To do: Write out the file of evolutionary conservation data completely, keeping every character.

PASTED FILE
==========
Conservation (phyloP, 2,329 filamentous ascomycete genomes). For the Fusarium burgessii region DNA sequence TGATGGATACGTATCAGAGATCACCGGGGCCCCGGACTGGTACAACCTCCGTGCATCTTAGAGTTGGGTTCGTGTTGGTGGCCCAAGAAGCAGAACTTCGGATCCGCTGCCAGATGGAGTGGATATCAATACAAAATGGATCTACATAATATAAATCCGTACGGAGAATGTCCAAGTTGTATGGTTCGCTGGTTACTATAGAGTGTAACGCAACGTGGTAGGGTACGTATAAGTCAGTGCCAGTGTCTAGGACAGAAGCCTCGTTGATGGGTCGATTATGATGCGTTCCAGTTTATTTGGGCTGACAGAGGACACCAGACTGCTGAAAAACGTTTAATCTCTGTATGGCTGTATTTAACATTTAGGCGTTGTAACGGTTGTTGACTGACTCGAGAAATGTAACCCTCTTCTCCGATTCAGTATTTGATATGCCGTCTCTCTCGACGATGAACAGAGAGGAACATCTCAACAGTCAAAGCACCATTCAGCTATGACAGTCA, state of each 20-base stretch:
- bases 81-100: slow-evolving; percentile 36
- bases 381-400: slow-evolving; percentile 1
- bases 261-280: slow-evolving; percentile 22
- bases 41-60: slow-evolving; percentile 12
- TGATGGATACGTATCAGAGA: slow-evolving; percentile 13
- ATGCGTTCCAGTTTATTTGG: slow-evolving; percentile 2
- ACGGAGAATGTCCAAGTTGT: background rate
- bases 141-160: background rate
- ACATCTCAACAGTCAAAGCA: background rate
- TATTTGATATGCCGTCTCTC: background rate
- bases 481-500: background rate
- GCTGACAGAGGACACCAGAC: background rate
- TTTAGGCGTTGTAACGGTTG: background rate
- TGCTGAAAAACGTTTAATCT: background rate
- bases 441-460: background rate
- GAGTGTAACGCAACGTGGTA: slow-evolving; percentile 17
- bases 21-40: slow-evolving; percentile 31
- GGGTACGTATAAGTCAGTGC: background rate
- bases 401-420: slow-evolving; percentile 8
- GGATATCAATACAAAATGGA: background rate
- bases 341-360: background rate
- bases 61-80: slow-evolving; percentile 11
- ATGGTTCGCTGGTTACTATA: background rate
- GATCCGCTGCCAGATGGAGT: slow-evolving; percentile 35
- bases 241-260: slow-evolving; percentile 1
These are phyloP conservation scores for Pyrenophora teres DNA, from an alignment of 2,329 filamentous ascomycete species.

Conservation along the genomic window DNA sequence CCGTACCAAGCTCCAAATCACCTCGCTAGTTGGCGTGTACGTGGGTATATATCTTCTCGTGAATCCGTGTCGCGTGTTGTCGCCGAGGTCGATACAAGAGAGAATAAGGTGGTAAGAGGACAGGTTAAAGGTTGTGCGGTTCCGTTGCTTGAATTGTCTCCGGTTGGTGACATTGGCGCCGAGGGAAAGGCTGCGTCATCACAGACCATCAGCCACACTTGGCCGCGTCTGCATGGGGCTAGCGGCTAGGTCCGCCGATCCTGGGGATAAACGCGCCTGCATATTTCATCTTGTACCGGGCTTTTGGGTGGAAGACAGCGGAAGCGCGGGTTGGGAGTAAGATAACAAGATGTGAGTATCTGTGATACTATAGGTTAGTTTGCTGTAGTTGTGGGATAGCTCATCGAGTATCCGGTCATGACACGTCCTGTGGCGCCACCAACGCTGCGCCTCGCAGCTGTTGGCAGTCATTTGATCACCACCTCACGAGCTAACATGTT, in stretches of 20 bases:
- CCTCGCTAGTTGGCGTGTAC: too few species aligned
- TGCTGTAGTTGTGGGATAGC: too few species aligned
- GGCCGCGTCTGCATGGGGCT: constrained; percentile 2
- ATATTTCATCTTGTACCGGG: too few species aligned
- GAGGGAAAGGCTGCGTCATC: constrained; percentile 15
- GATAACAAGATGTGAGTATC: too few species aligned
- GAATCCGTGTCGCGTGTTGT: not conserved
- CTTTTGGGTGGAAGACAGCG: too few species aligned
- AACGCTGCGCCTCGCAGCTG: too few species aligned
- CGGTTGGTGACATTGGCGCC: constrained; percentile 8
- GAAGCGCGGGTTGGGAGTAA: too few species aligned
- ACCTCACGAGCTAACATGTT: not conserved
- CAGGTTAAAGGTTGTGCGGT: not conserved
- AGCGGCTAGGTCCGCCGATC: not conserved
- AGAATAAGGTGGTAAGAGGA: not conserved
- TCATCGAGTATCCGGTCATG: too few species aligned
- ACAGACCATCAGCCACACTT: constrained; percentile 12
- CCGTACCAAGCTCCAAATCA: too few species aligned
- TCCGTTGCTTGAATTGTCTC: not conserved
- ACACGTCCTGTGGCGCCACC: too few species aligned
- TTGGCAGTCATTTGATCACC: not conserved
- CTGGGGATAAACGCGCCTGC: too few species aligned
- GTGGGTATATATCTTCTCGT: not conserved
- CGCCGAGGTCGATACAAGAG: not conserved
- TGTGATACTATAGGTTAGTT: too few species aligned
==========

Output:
Conservation (phyloP, 2,329 filamentous ascomycete genomes). For the Fusarium burgessii region DNA sequence TGATGGATACGTATCAGAGATCACCGGGGCCCCGGACTGGTACAACCTCCGTGCATCTTAGAGTTGGGTTCGTGTTGGTGGCCCAAGAAGCAGAACTTCGGATCCGCTGCCAGATGGAGTGGATATCAATACAAAATGGATCTACATAATATAAATCCGTACGGAGAATGTCCAAGTTGTATGGTTCGCTGGTTACTATAGAGTGTAACGCAACGTGGTAGGGTACGTATAAGTCAGTGCCAGTGTCTAGGACAGAAGCCTCGTTGATGGGTCGATTATGATGCGTTCCAGTTTATTTGGGCTGACAGAGGACACCAGACTGCTGAAAAACGTTTAATCTCTGTATGGCTGTATTTAACATTTAGGCGTTGTAACGGTTGTTGACTGACTCGAGAAATGTAACCCTCTTCTCCGATTCAGTATTTGATATGCCGTCTCTCTCGACGATGAACAGAGAGGAACATCTCAACAGTCAAAGCACCATTCAGCTATGACAGTCA, state of each 20-base stretch:
- bases 81-100: slow-evolving; percentile 36
- bases 381-400: slow-evolving; percentile 1
- bases 261-280: slow-evolving; percentile 22
- bases 41-60: slow-evolving; percentile 12
- TGATGGATACGTATCAGAGA: slow-evolving; percentile 13
- ATGCGTTCCAGTTTATTTGG: slow-evolving; percentile 2
- ACGGAGAATGTCCAAGTTGT: background rate
- bases 141-160: background rate
- ACATCTCAACAGTCAAAGCA: background rate
- TATTTGATATGCCGTCTCTC: background rate
- bases 481-500: background rate
- GCTGACAGAGGACACCAGAC: background rate
- TTTAGGCGTTGTAACGGTTG: background rate
- TGCTGAAAAACGTTTAATCT: background rate
- bases 441-460: background rate
- GAGTGTAACGCAACGTGGTA: slow-evolving; percentile 17
- bases 21-40: slow-evolving; percentile 31
- GGGTACGTATAAGTCAGTGC: background rate
- bases 401-420: slow-evolving; percentile 8
- GGATATCAATACAAAATGGA: background rate
- bases 341-360: background rate
- bases 61-80: slow-evolving; percentile 11
- ATGGTTCGCTGGTTACTATA: background rate
- GATCCGCTGCCAGATGGAGT: slow-evolving; percentile 35
- bases 241-260: slow-evolving; percentile 1
These are phyloP conservation scores for Pyrenophora teres DNA, from an alignment of 2,329 filamentous ascomycete species.

Conservation along the genomic window DNA sequence CCGTACCAAGCTCCAAATCACCTCGCTAGTTGGCGTGTACGTGGGTATATATCTTCTCGTGAATCCGTGTCGCGTGTTGTCGCCGAGGTCGATACAAGAGAGAATAAGGTGGTAAGAGGACAGGTTAAAGGTTGTGCGGTTCCGTTGCTTGAATTGTCTCCGGTTGGTGACATTGGCGCCGAGGGAAAGGCTGCGTCATCACAGACCATCAGCCACACTTGGCCGCGTCTGCATGGGGCTAGCGGCTAGGTCCGCCGATCCTGGGGATAAACGCGCCTGCATATTTCATCTTGTACCGGGCTTTTGGGTGGAAGACAGCGGAAGCGCGGGTTGGGAGTAAGATAACAAGATGTGAGTATCTGTGATACTATAGGTTAGTTTGCTGTAGTTGTGGGATAGCTCATCGAGTATCCGGTCATGACACGTCCTGTGGCGCCACCAACGCTGCGCCTCGCAGCTGTTGGCAGTCATTTGATCACCACCTCACGAGCTAACATGTT, in stretches of 20 bases:
- CCTCGCTAGTTGGCGTGTAC: too few species aligned
- TGCTGTAGTTGTGGGATAGC: too few species aligned
- GGCCGCGTCTGCATGGGGCT: constrained; percentile 2
- ATATTTCATCTTGTACCGGG: too few species aligned
- GAGGGAAAGGCTGCGTCATC: constrained; percentile 15
- GATAACAAGATGTGAGTATC: too few species aligned
- GAATCCGTGTCGCGTGTTGT: not conserved
- CTTTTGGGTGGAAGACAGCG: too few species aligned
- AACGCTGCGCCTCGCAGCTG: too few species aligned
- CGGTTGGTGACATTGGCGCC: constrained; percentile 8
- GAAGCGCGGGTTGGGAGTAA: too few species aligned
- ACCTCACGAGCTAACATGTT: not conserved
- CAGGTTAAAGGTTGTGCGGT: not conserved
- AGCGGCTAGGTCCGCCGATC: not conserved
- AGAATAAGGTGGTAAGAGGA: not conserved
- TCATCGAGTATCCGGTCATG: too few species aligned
- ACAGACCATCAGCCACACTT: constrained; percentile 12
- CCGTACCAAGCTCCAAATCA: too few species aligned
- TCCGTTGCTTGAATTGTCTC: not conserved
- ACACGTCCTGTGGCGCCACC: too few species aligned
- TTGGCAGTCATTTGATCACC: not conserved
- CTGGGGATAAACGCGCCTGC: too few species aligned
- GTGGGTATATATCTTCTCGT: not conserved
- CGCCGAGGTCGATACAAGAG: not conserved
- TGTGATACTATAGGTTAGTT: too few species aligned